“This is going to be a lot for many borrowers to swallow, especially for those who are already struggling to squeeze monthly budgets.

“Floating rate borrowers don’t have to put up with these RBA hikes. If you haven’t had a mortgage health check recently, now is the time to do it.

But the prospect of ever-rising rates has some worried, with Australian Council of Social Services CEO Dr Cassandra Goldie warning the next government against taking a hard line on budget spending.

“Interest rates will inevitably rise above their historic lows, but we hope the RBA will follow its own advice to move slowly from now on so that the benefits of full employment materialize,” she said.

“In addition to improving income supports for those who are struggling the most, the best way to ease cost-of-living pressures is to strive for full employment, promote wage growth and tackle the housing crisis, especially for tenants and those who find it most difficult.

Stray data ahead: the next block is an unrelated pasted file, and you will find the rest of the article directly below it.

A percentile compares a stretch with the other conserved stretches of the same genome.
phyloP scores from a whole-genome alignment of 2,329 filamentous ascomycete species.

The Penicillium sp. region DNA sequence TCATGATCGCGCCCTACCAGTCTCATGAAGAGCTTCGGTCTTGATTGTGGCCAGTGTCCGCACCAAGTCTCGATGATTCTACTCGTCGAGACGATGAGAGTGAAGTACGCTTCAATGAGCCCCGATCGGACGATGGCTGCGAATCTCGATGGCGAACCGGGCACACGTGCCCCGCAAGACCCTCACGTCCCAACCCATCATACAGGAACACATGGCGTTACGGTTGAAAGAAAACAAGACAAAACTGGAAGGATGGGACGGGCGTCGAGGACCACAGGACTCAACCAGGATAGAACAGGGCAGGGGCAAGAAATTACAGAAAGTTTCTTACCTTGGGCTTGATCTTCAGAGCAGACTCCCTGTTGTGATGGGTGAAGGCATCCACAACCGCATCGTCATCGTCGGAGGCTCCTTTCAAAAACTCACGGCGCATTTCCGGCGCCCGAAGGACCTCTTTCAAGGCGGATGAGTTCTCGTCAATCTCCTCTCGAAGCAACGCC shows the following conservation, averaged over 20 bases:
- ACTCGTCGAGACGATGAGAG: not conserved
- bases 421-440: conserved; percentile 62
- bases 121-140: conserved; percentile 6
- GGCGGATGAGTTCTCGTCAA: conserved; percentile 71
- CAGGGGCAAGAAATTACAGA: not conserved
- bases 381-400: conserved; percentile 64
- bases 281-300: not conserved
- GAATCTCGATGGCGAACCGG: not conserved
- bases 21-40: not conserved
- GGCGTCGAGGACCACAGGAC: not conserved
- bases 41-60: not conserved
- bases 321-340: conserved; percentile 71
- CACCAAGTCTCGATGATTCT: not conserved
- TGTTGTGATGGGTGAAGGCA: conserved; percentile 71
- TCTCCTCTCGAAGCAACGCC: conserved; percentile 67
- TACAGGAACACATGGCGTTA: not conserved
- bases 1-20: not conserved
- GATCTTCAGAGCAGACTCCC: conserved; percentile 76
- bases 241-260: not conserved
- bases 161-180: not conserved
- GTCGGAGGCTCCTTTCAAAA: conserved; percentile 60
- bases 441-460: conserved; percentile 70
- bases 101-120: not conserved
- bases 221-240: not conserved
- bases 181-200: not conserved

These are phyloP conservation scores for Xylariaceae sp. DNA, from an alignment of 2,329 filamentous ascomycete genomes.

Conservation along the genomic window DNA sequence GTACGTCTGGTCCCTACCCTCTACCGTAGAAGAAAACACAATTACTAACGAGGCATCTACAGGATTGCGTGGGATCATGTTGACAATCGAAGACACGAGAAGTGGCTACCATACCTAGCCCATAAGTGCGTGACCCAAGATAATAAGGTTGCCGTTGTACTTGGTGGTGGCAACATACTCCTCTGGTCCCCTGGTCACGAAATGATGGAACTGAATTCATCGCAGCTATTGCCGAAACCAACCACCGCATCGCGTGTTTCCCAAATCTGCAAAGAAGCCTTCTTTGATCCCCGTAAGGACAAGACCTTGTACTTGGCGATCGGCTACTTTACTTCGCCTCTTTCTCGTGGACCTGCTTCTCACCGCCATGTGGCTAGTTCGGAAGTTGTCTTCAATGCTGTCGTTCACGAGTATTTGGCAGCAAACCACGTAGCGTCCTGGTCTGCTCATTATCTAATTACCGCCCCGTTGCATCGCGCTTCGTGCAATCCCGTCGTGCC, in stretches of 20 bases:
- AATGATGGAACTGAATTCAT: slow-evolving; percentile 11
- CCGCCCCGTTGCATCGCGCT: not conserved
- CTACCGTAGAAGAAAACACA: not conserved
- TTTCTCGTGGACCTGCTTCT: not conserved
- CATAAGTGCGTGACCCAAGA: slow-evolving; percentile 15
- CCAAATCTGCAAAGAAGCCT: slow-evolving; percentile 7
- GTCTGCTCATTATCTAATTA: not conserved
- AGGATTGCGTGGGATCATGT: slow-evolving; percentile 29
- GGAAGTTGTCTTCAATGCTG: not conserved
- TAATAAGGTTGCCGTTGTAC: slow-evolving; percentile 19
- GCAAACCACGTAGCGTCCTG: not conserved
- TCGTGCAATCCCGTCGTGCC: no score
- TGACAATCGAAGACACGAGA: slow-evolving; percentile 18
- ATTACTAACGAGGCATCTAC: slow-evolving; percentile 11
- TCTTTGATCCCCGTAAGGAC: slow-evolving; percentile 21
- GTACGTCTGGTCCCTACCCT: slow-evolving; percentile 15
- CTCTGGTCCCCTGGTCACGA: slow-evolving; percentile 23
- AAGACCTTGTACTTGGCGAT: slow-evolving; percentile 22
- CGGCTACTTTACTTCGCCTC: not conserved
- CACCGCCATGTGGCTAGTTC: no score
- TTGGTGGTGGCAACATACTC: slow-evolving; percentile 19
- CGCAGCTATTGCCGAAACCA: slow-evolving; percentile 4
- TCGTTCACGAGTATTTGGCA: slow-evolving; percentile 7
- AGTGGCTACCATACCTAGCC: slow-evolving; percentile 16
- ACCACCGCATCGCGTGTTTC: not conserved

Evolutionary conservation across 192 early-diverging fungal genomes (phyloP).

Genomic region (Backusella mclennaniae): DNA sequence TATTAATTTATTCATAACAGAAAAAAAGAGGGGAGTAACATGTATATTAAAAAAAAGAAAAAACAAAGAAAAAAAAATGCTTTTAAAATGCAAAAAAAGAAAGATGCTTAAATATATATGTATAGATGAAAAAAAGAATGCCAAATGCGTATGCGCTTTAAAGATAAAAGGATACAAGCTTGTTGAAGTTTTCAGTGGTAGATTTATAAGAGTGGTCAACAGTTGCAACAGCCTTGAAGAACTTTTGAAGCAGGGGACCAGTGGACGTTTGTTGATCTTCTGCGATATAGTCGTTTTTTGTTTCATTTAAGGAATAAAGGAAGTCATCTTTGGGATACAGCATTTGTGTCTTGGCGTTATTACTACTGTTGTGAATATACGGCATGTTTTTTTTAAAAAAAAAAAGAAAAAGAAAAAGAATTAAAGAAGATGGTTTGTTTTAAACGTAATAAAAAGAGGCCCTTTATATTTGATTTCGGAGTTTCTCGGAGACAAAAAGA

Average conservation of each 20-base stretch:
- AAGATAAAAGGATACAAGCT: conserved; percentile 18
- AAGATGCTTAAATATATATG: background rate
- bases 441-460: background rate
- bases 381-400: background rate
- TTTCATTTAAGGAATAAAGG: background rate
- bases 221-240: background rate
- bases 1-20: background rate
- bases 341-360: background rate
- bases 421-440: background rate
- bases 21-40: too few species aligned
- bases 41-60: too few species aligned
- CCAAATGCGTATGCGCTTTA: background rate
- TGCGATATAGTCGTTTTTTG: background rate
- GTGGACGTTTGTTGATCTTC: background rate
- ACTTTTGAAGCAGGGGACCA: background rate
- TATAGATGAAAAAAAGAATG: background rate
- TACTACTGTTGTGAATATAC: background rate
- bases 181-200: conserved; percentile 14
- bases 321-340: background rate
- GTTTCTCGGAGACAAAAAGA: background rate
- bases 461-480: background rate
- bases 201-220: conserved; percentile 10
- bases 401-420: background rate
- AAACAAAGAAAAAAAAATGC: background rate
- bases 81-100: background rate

“Avoiding a rapid rise in interest rates would also lessen the impact on people who have taken on high levels of debt, with little funds behind them, to enter our vastly overvalued housing market.

“Major parties should rule out brutal budget cuts like those of 2014 that would stifle job growth.”

Good news for savers

However, a rate hike is not bad news, with savers set to be the big winners after two long years of earning little or no interest.

“With inflation rising at the fastest pace in two decades and savings rates at historic lows, most people’s hard-earned money has shrunk. It’s time to turn the tide,’ Ms Tindall said.

“While we expect banks to finally start raising deposit rates, there is no guarantee that they will mirror the RBA throughout the process.

“The banks are full to bursting with cash. It will make the exercise expensive to pass on these hikes in their entirety, but they should.